1. This petition under S. 491 of the Code of Criminal Procedure has been filed by Ajaib Singh for issue of a writ of habeas corpus for the production of Jarnail Singh of Amristar District before this Court.
(2) According to the allegations in the petition Jarnail Singh, aged 46, was a heart patient and had been confined in the V. J. Hospital, Amritsar, for certain periods in the year 1963 as detailed therein, that he was involved by the Amritsar police in an Arms Act case in which he was acquitted by the Sessions Judge, who, in his judgment dated 15th of May, 1958, came to the conclusion that it appeared that the recovery had been foisted upon Jarnail Singh, that subsequently he refused to be a false witness in a police challan case under S. 325/34, Indian Penal Code, and that for this the Amritsar police was inimically disposed towards him. It is further stated that because of this annoyance of the police he was arrested by Shri Gurbachan Singh Inspector of Police on the 4th of July 1964 at the workshop of Majha Transport Society, Amritsar, of which he is a director without being shown any warrant, that he has not since been produced before any Magistrate and that an application given by the applicant before a Magistrate at Amritsar for getting Jarnail Singh medically examined has also not been complied with.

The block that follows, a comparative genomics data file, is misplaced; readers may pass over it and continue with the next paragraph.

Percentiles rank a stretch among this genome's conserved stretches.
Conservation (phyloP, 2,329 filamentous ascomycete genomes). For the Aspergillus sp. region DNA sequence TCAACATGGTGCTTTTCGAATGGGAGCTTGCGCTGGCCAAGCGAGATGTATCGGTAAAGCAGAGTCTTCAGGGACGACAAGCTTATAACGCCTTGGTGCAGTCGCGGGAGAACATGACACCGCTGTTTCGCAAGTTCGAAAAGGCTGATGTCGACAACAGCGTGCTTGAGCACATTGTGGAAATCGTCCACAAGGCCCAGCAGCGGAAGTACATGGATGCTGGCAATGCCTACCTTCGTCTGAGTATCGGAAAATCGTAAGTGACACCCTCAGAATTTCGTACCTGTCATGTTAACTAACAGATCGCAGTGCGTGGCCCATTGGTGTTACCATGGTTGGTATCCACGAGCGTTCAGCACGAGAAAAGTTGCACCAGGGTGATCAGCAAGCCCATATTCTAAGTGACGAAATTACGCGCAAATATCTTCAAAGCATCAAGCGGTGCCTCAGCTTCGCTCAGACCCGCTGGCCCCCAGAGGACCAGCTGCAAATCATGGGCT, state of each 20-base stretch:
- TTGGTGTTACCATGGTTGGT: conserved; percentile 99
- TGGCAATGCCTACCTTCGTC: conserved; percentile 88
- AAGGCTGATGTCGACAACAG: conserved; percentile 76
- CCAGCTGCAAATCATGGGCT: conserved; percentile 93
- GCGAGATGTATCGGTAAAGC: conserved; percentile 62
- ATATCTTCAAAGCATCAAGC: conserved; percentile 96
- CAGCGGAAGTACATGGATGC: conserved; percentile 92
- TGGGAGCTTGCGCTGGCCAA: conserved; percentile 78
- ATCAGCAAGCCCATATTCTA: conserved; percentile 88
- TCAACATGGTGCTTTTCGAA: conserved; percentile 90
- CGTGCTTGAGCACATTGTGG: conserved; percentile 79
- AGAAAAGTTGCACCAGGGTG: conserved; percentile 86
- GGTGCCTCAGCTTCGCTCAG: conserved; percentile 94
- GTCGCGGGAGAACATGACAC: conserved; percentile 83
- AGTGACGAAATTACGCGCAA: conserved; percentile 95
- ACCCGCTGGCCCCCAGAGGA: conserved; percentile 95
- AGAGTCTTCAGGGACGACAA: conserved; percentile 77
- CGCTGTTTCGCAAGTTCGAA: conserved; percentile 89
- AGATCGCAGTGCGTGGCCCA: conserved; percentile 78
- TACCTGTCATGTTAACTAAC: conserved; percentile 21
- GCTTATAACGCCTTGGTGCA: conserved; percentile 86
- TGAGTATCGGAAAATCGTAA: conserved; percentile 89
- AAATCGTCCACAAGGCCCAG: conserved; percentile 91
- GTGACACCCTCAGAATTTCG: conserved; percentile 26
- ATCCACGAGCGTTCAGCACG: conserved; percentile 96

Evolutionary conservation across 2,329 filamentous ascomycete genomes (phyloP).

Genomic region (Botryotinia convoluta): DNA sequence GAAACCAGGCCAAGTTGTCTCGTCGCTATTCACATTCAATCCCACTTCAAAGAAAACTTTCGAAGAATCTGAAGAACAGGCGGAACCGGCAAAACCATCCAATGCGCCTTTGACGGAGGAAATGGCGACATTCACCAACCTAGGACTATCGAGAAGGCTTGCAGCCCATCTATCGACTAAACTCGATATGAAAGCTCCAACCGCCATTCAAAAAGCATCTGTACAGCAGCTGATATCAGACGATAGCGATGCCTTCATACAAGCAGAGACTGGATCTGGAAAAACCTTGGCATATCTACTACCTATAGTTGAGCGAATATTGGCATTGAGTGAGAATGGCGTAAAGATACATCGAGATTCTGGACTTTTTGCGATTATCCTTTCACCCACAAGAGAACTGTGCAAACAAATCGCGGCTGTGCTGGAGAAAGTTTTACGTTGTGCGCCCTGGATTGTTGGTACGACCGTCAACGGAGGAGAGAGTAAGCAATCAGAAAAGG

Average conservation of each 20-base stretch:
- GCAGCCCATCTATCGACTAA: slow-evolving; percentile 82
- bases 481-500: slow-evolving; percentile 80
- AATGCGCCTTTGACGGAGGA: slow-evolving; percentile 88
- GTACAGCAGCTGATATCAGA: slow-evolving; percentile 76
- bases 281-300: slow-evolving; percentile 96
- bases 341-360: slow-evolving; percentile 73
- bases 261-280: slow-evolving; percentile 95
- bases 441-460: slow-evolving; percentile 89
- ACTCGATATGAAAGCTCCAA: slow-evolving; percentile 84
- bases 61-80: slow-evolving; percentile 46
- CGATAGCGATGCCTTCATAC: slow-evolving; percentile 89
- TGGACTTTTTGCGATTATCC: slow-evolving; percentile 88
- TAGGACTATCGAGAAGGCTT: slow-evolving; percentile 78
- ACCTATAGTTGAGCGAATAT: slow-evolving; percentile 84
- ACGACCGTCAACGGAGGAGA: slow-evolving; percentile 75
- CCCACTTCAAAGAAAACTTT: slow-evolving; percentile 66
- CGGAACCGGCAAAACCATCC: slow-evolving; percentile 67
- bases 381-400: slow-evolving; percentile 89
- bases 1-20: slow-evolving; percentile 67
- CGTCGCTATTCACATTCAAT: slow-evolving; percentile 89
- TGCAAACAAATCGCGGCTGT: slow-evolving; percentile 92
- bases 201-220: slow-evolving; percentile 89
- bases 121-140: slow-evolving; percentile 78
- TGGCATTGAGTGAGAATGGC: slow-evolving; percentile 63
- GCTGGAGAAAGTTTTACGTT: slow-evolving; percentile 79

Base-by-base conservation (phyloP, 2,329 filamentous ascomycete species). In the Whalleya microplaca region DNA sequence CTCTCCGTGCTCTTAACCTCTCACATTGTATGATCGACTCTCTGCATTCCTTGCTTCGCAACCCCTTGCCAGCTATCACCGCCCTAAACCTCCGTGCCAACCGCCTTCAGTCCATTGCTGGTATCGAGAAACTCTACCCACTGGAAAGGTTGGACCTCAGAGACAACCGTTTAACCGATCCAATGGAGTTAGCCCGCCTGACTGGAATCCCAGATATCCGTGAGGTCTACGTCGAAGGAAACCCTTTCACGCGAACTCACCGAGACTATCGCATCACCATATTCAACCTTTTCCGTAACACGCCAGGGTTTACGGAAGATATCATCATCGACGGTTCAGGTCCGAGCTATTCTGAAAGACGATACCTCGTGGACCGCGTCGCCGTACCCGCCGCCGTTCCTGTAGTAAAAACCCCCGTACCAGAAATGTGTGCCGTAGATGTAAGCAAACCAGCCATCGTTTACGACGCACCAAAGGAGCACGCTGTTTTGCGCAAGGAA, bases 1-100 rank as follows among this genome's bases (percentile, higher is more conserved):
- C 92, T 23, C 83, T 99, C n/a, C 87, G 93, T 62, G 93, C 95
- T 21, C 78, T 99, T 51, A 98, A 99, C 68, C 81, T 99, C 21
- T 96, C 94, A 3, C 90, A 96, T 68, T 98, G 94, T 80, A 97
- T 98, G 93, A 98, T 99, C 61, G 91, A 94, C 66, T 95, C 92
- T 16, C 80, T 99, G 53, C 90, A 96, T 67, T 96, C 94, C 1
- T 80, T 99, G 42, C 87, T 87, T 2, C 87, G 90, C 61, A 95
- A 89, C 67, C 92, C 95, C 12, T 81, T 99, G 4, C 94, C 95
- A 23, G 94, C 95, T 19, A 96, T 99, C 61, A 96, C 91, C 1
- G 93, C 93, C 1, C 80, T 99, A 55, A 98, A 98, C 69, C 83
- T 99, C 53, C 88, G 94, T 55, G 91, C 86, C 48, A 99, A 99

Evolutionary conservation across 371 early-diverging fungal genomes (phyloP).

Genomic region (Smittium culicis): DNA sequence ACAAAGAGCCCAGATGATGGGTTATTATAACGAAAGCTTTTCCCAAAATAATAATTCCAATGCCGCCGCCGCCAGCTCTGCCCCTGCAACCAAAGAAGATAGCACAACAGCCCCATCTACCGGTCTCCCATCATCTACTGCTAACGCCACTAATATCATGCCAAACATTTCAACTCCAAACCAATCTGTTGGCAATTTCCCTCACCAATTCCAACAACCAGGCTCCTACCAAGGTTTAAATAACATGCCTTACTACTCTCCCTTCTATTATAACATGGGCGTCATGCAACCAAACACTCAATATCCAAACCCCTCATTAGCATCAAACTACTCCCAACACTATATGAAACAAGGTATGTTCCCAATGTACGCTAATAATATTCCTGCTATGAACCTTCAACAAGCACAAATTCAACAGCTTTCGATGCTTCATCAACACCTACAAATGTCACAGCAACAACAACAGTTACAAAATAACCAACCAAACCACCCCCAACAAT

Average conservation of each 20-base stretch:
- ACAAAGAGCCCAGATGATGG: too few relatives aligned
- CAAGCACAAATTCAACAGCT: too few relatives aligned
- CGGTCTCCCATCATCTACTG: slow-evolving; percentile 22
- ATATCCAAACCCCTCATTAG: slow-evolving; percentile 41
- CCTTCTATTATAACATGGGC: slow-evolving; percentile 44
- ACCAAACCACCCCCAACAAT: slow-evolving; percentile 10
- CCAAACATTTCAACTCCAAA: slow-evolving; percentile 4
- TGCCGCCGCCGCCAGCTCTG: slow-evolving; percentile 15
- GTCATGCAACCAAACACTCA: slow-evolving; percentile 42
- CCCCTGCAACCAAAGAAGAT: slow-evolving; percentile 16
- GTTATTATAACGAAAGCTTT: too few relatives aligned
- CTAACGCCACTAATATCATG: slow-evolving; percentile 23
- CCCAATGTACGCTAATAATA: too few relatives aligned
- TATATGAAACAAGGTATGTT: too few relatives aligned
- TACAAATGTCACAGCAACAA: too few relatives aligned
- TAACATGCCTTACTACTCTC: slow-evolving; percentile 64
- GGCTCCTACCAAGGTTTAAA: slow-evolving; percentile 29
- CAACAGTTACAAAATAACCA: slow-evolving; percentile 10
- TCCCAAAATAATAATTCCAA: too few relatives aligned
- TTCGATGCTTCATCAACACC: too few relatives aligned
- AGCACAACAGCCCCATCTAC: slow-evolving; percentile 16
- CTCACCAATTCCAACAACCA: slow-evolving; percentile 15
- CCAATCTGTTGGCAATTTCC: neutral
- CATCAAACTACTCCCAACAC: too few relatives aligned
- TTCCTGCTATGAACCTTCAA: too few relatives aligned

After getting instruction from his client the learned counsel for the applicant made a statement before me that Jarnail Singh has never been produced before a Magistrate since his arrest. Rule was issued and it has now been detention order issued under rule 30 of the Defence of India Rules directed the detention of Jarnail Singh in order to prevent him from acting in a manner prejudicial to the defence of India and civil defence that Jarnail Singh was arrested in execution of this detention order and a copy of this order was not only shown but given to Jarnail Singh and in token of the same his signatures were obtained on the back of the detention order, and that on that very day the original detention order was sent to the Reviewing Authority under the Rules.
(3) When the case came up for hearing this morning additional grounds were put in purporting to be in reply to the return filed on behalf of the respondents alleging that the detention order was mala fide. One of the main points taken in support of this contention is that in pursuance of the first information report which was registered as far back as 29th of June 1963 under the Arms Act, Opium Act and section 411, Indian Penal Code, against Jarnail Singh, his house in village Bhagtupura, which is at a distance of about six miles from Amritsar, was searched almost at about the same time as he was arrested in Amritsar. No reply could be filed by the other side to these allegations. I, however, instead of adjourning the case heart the learned counsel for the application at length on the assumption that the facts with regard to the search of the house on 4th of July at Bhagtupura are correct.